This blog is written by Linda Jones, Head of the CAFOD Theology Programme. Linda shares her initial response to the Pope Francis’ encyclical, Laudato Si’.
I have to admit that sometimes reading Church documents can feel more of a duty than a joy. But reading the new encyclical, Laudato Si’: on the care of our common home is a completely different experience.
I feel full of joy and excitement. I can sense possibilities, hope and new opportunities. Pope Francis draws a stark and troubling picture of reality, but also reminds us that change is possible and that we can work together to care for creation.
The choice to care for creation, rather than exploiting the earth for our own short-term gain, will demand that humanity itself must change. We can no longer live as if our actions have no consequences, nor can we continue to put economic growth and consumption above all else. We have not taken into account the costs to ourselves as humans of prioritising economic growth over human flourishing, nor have we sufficiently considered the cost to our environment.
“The climate is a common good,” Pope Francis writes, “belonging to all and meant for all.” And yet the earth, our sister, “cries out to us because of the harm we have inflicted on her by our irresponsible use and abuse of the goods with which God has endowed her.”
It’s five weeks now since I cut out drinking tea for Lent, in order to raise money for CAFOD’s Lent appeal and generate support for our One Climate, One World campaign to tackle climate change.
Progress so far:
Money raised: £496.10 (doubled by match funding from the UK government, to make £992.20)
Cups of tea not drunk: About 185
One Climate, One World petition signatures: At least 20
Days to go: 9
My fundraising has been going better, much better, than expected, which almost makes up for the caffeine withdrawal. I just need £3.90 more to raise a total of £1,000 towards CAFOD’s work. Sponsor me now
15 March sees the Syria crisis enter its fourth year. As the crisis continues to deepen, and the human suffering is greater than ever before, we would like to introduce you to two families who have been affected by the conflict in Syria. With money raised by CAFOD supporters across England and Wales our partner, Caritas Lebanon, is able to support Syrian refugees fleeing the conflict to Lebanon, with vital food, health and education services.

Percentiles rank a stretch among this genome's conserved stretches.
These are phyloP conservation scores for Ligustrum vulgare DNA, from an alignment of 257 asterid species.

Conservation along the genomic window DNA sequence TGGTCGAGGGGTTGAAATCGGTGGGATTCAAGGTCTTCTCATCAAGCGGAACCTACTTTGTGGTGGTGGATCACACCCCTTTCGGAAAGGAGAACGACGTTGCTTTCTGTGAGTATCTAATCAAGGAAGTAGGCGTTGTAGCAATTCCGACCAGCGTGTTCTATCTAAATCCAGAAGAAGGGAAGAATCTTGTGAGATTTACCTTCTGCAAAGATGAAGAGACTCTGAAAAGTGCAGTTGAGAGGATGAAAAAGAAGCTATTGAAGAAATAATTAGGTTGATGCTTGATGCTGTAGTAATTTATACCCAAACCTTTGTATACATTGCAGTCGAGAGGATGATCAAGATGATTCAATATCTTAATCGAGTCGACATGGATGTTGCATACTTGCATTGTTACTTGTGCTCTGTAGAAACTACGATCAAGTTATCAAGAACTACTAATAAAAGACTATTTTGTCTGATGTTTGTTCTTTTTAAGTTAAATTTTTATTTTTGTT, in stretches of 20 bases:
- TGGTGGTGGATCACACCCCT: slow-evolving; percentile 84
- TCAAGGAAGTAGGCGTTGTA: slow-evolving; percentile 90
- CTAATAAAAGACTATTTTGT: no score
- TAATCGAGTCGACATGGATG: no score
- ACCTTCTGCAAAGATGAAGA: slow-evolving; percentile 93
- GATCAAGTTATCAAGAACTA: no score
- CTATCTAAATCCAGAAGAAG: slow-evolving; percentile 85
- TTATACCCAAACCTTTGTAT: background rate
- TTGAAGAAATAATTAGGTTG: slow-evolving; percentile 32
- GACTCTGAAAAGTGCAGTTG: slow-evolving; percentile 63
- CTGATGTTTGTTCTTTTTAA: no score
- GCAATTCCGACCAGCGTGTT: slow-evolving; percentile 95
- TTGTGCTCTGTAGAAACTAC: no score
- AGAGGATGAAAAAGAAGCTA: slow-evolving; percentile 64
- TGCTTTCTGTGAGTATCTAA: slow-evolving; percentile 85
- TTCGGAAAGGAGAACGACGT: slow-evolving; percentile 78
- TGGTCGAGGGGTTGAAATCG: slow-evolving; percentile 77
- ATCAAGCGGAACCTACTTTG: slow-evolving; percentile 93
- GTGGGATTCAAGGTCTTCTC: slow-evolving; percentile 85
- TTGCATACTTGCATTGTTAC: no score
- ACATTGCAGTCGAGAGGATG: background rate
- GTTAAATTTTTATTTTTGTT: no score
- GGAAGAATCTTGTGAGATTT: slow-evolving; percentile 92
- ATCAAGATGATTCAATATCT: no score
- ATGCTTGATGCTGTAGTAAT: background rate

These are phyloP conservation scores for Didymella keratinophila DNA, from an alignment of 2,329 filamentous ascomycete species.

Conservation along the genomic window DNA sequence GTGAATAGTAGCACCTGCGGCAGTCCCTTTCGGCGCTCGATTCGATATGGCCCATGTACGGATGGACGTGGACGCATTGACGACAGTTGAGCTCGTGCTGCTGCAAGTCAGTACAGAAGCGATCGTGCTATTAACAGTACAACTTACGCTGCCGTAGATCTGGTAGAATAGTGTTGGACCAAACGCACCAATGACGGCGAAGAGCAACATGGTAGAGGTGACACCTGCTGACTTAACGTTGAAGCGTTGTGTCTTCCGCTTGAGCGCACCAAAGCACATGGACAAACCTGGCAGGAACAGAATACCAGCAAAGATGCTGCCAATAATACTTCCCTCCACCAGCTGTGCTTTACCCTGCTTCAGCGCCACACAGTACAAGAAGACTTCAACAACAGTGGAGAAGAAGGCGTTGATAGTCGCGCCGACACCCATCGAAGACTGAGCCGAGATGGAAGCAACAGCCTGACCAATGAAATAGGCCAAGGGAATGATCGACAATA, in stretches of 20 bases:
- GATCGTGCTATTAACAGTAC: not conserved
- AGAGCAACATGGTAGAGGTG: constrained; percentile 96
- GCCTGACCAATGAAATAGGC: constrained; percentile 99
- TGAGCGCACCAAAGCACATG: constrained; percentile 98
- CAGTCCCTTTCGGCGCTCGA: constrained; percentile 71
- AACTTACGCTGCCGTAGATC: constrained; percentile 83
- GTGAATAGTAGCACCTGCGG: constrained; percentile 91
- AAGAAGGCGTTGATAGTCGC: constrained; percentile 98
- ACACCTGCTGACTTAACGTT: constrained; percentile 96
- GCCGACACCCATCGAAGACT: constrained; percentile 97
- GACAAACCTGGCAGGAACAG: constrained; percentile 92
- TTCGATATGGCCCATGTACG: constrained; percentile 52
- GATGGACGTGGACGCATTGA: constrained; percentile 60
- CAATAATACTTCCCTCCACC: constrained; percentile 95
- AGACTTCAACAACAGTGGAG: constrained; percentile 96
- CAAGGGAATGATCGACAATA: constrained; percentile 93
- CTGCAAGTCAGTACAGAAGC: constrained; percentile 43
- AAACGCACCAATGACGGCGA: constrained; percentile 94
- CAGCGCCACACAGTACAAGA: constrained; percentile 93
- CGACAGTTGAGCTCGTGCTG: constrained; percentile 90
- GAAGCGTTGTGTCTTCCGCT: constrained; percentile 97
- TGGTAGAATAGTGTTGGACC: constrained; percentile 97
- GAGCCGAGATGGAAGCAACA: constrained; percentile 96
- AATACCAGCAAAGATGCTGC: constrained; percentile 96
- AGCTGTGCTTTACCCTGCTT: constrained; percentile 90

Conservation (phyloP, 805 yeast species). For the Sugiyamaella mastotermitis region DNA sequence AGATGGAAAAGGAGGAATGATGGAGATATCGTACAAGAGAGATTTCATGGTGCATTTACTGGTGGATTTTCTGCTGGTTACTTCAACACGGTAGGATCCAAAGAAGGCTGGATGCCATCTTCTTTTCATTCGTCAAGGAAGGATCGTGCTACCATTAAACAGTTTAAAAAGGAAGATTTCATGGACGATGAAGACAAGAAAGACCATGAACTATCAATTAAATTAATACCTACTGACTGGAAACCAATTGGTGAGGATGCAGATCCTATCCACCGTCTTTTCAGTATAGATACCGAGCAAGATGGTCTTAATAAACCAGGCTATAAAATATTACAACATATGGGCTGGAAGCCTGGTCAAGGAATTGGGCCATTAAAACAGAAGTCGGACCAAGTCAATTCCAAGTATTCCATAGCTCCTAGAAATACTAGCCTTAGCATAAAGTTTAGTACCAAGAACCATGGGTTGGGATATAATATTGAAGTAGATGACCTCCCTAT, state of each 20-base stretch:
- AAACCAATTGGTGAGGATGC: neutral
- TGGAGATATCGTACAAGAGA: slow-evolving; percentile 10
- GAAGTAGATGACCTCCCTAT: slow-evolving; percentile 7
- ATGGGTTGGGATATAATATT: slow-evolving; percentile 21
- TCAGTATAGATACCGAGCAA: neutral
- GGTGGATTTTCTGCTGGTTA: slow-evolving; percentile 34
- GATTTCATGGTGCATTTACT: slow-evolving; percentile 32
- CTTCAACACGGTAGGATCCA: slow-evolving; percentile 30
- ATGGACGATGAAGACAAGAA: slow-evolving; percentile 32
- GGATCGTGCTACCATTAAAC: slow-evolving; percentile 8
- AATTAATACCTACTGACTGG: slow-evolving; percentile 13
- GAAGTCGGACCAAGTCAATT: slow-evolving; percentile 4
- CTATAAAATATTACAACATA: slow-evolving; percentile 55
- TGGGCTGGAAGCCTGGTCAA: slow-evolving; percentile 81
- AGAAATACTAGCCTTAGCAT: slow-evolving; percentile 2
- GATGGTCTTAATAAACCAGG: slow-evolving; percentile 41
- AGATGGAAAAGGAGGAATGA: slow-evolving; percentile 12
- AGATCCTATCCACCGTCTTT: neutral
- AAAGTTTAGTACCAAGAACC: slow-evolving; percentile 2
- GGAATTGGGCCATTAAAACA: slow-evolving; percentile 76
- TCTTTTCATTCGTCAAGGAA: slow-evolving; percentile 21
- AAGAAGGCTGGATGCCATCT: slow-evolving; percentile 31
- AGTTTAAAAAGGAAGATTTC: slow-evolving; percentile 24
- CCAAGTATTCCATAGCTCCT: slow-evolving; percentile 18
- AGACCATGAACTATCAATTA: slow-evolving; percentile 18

As part of the #WithSyria campaign CAFOD is calling for world leaders to find a political agreement to end the conflict.
Abir and Tony are Syrian refugees who fled to Lebanon in 2011, when the conflict intensified in their country. Thirteen months ago they had they had triplets that were born ten weeks premature. With support from CAFOD partner Caritas Lebanon and from the UN Refugee Agency – UNHCR the babies received the vital hospital care they needed, and today all three children are healthy. Continue reading “Syrian crisis fourth anniversary: meet two families who fled to Lebanon”
There’s nothing wrong with tea. Many of my fellow CAFOD cut-it-outers are doing without things that have a direct impact on the carbon emissions that cause climate change, like eating meat, or taking up environmentally friendly activities like cycling. Tea, apart from the inevitable air miles to get it here, is a fairly minor vice. Especially as I always drink Fairtrade.
Across the world, disasters disproportionately affect those who are already living in poverty. A changing climate is set to make this situation worse. Cleofas Friego lost her home and her means of making a living because of Typhoon Haiyan (known in the Philippines as Yolanda). She says:
“The typhoons we had before were not that strong compared to what we have now.
“Typhoon Yolanda affected us because it destroyed almost all our coconut trees, which is how we earned our income. It takes about six years for coconut trees to grow back. We used to harvest three times a year. Now we have difficulty finding sources of food for our children.
“CAFOD and Catholic Relief Services helped us to set up a new garden. We will plant vegetables, so we have food to eat. If I ever get to earn a living again, I will rebuild my house, send my children to school and send my disabled child for medical treatment.”
A new start?
Thanks to your donations to our Philippines Typhoon appeal, Cleofas is starting to make a living again. But the Philippines is repeatedly hit by typhoons, which could leave farmers like Cleofas having to start again from scratch.
CAFOD’s campaign, One Climate, One World, asks British political leaders to work with other countries to secure an ambitious international deal to cut greenhouse gas emissions, and to support the transition from polluting fossil fuels to sustainable energy. Add your name to our climate petition today.